by clicking on the page. A slider will appear, allowing you to adjust your zoom level. Return to the original size by clicking on the page again.
the page around when zoomed in by dragging it.
the zoom using the slider on the top right.
by clicking on the zoomed-in page.
by entering text in the search field and click on "In This Issue" or "All Issues" to search the current issue or the archive of back issues respectively.
by clicking on thumbnails to select pages, and then press the print button.
this publication and page.
displays a table of sections with thumbnails and descriptions.
displays thumbnails of every page in the issue. Click on a page to jump.
allows you to browse through every available issue.
GCN : March and April 2016
AGILE traditional RFP would likely result in a project that lacked functionality, could easily go over budget and might take longer than expected. Shortly after, a team from Code for America began working with state of- ficials to develop a more effective and budget-friendly way of building the system. The solution was to issue a set of smaller RFPs and, more important, focus on users’ needs. John Boule, director of California’s Office of Systems Integration, said the first two RFPs have been released — one for an application programming interface that would enable the new modules to communicate with the legacy mainframe database and anoth- er to support the intake module and capture data for services such as emer- gency calls and complaints. Bids have been submitted, and officials expect to award the contracts in April and May. Once development is underway, of- ficials will conduct user testing to en- sure that the system works the way it needs to. Ultimately, Boule said, that approach enables the team to test so- lutions, decide whether they help the user’s workflow and then integrate the functionality into the system. Func- tionalities in the legacy application will be retired as each new module is deployed. The team eventually plans to host its development environment in Cal- Cloud, the private cloud service pro- vided by the state’s Office of Technol- ogy Services. Officials will work with internal experts and private-sector professionals to address specific secu- rity needs, Boule said. When officials first explored the tra- ditional, all-in-one procurement ap- proach, they estimated that they could deliver the new system in one chunk by fiscal 2021, Lightbourne said. Now the team expects to launch new fea- tures starting in fiscal 2016 and con- tinuing through fiscal 2018. “We are looking to save significant time in getting upgrades to the user quicker, and that’s been the main thing,” Lightbourne said. The state has been reaching out to the vendor community through two forums that have shown a high level of interest and participation. On the funding front, the agile procurement approach allows each RFP to be budgeted separately as it comes out, said Michael Wilkening, undersecretary of the California Health and Human Services Agency. The new Child Welfare Services sys- tem is a joint effort by the California Health and Human Services Agency’s Department of Social Services and Of- fice of Systems Integration, the state’s Government Operations Agency and Department of Technology, and the County Welfare Directors Association of California. At the federal level, the Department of Health and Human Services’ Administration on Children, Youth and Families and the General Services Administration’s 18F consult- ing shop have also been involved. HHS: PROTOTYPES AND CROWDSOURCING Applying agile concepts to procure- ment is still relatively rare, but the idea is not entirely new. At the Department of Health and Human Services, for ex- ample, the Buyers Club program has been reviewing new acquisition oppor- tunities and contracting vehicles since early 2014 with an eye to transforming the way the government buys digital services. In 2015, the HHS Office of the Assis- tant Secretary for Planning and Evalu- ation wanted to replace its website, web content management system and intranet, and it needed to migrate two legacy databases. Rather than releasing a traditional RFP, the Buyers Club issued a 10-page statement of objectives with two stages. The first stage asked for pricing propos- als and a short concept paper. Stage two, or “show and tell,” gave the five short-listed vendors two weeks and $10,000 to submit a new cost proposal, performance work statements and a 38 GCN MARCH/APRIL 2016 • GCN.COM So far, everyone who’s done these types of projects...has had success. I think it’s the way that we should be heading, and a lot of us have proven that it really works. — M AR K N AGGAR, DEPARTMENT OF HEALTH AND HUMAN SERVICES 0416gcn_036-039.indd 38 3/3/16 9:55 AM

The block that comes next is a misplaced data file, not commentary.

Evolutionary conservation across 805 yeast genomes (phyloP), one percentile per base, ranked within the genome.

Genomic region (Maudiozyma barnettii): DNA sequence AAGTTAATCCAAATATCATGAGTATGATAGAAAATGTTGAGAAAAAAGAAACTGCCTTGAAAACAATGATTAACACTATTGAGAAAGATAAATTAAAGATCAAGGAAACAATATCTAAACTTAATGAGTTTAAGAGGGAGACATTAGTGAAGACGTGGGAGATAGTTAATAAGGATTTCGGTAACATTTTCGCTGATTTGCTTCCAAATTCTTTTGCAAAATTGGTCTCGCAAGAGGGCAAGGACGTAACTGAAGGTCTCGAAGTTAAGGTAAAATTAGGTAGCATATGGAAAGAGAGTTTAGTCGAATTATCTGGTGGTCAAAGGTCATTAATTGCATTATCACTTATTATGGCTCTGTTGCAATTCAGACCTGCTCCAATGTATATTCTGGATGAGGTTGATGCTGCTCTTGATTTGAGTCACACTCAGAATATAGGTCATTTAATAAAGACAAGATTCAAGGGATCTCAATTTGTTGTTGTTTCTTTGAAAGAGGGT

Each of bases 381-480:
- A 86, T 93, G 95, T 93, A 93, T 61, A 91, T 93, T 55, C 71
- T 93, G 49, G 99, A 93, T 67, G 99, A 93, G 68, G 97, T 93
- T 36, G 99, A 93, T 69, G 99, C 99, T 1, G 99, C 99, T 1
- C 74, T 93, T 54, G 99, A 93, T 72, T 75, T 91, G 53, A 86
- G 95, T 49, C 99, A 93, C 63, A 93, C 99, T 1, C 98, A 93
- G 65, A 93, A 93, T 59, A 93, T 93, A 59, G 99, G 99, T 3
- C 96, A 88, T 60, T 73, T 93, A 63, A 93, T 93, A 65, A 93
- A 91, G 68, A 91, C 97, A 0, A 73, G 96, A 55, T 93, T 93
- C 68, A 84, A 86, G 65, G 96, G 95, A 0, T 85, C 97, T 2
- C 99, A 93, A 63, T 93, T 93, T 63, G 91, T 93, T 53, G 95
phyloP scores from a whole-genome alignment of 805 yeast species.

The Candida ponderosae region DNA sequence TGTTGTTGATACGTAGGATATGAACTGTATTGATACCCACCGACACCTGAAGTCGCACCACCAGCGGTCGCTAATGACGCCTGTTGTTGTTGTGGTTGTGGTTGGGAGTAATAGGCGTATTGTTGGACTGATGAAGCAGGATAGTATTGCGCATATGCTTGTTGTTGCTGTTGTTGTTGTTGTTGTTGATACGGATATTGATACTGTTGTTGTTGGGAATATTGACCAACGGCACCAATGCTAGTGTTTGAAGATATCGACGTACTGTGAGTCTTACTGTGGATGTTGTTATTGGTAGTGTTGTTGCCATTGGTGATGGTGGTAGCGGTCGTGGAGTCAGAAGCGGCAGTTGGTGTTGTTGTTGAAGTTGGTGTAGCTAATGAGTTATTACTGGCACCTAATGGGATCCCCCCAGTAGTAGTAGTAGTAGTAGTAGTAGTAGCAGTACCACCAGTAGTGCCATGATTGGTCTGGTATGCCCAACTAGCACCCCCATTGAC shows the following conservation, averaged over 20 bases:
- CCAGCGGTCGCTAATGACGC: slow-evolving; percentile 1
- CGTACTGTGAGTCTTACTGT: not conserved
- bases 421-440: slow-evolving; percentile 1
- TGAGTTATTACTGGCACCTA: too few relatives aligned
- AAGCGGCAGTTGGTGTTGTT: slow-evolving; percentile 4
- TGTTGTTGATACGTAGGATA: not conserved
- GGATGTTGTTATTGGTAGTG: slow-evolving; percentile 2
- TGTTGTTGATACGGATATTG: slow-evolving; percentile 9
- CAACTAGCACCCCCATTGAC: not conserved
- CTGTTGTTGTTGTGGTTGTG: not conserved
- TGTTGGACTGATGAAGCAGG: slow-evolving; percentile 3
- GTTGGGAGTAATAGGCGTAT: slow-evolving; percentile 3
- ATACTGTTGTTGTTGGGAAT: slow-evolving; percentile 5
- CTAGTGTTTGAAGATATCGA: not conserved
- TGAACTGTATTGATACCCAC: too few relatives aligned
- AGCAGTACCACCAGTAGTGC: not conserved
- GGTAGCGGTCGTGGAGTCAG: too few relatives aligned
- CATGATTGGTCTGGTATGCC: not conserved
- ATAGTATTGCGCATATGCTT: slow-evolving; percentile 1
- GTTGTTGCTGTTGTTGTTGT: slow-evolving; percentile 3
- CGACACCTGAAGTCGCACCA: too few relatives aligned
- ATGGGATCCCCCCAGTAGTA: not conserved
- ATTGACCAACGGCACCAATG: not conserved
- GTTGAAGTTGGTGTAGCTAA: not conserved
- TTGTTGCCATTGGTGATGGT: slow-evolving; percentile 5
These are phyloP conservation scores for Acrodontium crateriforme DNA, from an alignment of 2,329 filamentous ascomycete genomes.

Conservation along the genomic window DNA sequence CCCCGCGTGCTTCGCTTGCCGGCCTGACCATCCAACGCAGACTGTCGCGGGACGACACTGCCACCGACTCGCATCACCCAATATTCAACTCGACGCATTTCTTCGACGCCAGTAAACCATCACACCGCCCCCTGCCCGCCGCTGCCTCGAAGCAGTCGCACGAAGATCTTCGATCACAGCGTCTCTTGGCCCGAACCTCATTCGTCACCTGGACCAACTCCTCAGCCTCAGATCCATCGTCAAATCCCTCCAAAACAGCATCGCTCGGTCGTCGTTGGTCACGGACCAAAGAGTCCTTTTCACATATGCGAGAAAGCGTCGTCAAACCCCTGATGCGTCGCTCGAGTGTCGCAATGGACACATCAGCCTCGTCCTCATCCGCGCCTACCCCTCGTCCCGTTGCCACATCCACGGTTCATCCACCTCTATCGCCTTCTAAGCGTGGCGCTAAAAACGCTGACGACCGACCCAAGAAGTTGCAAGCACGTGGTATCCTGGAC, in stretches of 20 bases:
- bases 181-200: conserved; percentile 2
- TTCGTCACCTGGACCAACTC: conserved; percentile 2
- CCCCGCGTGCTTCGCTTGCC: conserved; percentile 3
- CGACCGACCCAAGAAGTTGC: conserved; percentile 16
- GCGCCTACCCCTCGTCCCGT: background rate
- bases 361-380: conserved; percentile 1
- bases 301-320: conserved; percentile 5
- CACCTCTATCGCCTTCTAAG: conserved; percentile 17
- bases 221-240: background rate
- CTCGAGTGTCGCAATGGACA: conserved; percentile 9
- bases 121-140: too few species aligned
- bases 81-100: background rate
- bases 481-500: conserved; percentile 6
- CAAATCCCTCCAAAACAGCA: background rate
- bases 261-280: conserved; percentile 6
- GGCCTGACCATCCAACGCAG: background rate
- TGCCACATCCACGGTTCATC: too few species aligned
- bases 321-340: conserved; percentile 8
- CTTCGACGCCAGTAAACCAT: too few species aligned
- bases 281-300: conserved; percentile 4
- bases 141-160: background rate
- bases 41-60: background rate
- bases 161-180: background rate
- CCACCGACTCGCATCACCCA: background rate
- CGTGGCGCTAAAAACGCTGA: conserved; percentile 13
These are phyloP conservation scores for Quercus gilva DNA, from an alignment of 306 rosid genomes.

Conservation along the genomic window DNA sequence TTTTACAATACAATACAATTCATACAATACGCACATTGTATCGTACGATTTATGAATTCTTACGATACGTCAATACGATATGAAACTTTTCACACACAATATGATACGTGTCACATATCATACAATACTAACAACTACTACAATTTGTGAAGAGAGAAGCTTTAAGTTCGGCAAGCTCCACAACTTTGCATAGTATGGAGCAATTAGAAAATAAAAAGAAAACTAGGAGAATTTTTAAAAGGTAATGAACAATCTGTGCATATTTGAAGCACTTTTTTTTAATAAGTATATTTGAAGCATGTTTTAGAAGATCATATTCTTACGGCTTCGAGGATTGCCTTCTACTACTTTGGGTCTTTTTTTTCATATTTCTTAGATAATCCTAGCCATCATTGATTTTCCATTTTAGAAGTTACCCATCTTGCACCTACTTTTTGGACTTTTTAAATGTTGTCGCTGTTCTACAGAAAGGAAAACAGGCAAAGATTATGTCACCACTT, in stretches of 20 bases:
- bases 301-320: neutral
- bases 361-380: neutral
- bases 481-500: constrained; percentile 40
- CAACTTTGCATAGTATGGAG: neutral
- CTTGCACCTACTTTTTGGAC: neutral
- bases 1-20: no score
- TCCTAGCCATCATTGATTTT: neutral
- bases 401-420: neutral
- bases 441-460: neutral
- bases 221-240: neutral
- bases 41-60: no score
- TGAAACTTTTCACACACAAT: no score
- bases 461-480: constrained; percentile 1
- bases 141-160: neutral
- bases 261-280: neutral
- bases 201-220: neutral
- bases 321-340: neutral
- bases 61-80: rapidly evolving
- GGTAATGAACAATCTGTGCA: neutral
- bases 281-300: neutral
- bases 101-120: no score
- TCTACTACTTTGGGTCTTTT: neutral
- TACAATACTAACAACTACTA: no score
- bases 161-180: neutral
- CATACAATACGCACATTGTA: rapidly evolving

January and February 2016